Director: Clint Eastwood
The river Mystic flows through working-class north Boston, through docks and wastelands as gritty and unfashionable as this absorbing, complex film based on the novel by Dennis Lehane. And location is all-important for this exploration of the darker side of human nature; the characters, however morally ambiguous, are created by their own community.
Mystic River begins in the '70s. Three Irish-American schoolboys, Jimmy, Sean and Dave, are playing street hockey, unaware their lives are about to change. Later, as they etch their names in wet cement on the pavement, two roving paedophiles posing as plainclothes detectives kidnap Dave. Though Dave escapes from these "wolves", the scars left on the boys' lives are as permanent as the marks on the concrete. Decades pass and friendships fade as their lives move in different directions. Jimmy (Penn) now owns a small store, Sean (Bacon) is a successful, work-obsessed policeman with a troubled marriage and Dave (Robbins) is a slow-moving, damaged casual worker who is over-protective of his young son.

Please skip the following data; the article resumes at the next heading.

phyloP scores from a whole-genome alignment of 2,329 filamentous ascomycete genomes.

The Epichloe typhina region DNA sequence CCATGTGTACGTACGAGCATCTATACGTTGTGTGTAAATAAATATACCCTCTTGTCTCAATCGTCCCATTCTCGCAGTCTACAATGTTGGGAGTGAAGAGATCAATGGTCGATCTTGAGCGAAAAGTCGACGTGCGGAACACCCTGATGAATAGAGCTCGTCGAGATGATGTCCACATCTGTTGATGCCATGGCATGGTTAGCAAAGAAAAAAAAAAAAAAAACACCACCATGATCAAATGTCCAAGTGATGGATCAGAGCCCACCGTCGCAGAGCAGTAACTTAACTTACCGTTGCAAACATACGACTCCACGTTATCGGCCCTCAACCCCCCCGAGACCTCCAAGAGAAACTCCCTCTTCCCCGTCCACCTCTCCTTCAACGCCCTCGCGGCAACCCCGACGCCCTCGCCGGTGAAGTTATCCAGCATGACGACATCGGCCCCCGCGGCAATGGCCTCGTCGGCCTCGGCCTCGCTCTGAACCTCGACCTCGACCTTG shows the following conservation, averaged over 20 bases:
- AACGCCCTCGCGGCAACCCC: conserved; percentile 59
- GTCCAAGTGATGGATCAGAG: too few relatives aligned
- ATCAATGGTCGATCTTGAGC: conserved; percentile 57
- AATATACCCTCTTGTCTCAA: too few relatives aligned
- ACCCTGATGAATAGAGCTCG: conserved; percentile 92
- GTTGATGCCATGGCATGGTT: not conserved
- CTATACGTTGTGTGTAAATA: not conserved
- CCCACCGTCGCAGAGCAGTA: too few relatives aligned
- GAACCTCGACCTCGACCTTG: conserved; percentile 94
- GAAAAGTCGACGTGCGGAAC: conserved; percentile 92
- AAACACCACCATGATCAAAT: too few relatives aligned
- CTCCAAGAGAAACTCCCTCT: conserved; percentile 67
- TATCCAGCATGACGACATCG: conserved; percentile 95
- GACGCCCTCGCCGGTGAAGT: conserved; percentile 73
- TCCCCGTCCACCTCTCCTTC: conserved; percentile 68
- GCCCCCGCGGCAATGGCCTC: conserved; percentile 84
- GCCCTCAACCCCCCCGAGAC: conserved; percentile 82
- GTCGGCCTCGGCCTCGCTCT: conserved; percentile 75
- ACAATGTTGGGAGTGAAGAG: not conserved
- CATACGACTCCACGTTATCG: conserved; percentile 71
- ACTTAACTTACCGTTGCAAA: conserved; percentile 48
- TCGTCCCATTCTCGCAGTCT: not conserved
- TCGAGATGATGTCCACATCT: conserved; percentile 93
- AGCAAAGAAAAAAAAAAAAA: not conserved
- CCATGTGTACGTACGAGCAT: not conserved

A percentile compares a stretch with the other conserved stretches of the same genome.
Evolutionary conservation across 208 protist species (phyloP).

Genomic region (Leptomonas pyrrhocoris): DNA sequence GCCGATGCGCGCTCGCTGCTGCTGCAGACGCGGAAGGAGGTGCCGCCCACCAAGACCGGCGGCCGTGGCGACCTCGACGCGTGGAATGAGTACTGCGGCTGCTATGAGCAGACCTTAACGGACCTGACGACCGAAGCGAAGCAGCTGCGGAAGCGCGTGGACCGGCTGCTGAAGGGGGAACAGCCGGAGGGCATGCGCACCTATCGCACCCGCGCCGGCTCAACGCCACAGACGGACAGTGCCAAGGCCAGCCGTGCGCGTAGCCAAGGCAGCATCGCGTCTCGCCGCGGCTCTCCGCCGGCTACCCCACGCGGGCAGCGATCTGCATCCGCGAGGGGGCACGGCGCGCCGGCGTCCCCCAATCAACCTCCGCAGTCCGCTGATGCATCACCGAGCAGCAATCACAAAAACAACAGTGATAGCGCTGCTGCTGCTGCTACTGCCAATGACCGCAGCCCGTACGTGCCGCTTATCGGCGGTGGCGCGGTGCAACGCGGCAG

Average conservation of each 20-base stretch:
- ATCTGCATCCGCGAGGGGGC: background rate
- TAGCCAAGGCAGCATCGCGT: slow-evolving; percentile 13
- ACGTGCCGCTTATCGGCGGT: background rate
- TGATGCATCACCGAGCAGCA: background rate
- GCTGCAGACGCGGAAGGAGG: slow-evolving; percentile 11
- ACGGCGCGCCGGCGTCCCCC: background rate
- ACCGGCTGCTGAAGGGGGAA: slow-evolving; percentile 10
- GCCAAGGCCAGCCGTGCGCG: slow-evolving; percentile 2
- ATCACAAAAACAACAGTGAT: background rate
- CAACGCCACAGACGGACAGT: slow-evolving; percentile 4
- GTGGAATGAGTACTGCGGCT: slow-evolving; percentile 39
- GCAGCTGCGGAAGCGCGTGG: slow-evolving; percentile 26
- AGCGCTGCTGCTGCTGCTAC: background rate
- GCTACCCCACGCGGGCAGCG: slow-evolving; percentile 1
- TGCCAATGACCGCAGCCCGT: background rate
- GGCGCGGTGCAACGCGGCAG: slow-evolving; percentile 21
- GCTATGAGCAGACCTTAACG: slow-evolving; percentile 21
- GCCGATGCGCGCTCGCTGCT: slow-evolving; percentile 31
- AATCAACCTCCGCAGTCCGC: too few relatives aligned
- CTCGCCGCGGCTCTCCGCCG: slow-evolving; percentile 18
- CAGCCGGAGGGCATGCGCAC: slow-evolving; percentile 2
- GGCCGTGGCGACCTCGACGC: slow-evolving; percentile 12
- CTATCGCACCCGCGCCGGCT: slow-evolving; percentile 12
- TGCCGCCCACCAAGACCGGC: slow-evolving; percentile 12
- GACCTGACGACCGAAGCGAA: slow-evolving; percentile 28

The trio's paths cross again when Jimmy's 19-year-old daughter is brutally murdered; Jimmy, who we discover is an ex-convict, wants revenge—he teams up with former criminal associates to find the murderer before Sean, who's in charge of the investigation along with his partner Whitey (Fishbourne). And Dave, who met Jimmy's daughter in a bar on the night of the murder and came back home with blood all over him, is the prime suspect. From this complicated set-up, the plot twists and turns towards a gripping, dramatic climax.
Mystic River is not just a well-plotted police drama; it's also a serious examination of troubled relationships between friends and families. There are no special effects and the editing is occasionally jerky, slow and old-fashioned with long speeches being delivered in close-up or two-shot, detracting from the pace but allowing deeper examination of the characters.
What stands out are the superb involved performances from the ensemble cast. Apart from Penn and Robbins' Oscar-winning turns, Bacon is outstanding and Fishbourne's occasional wisecracks are all that stand between the viewer and lifelong depression. Despite the all-encompassing darkness, it's a great movie. But don't take the kids for this one.
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Courtesy: Film Information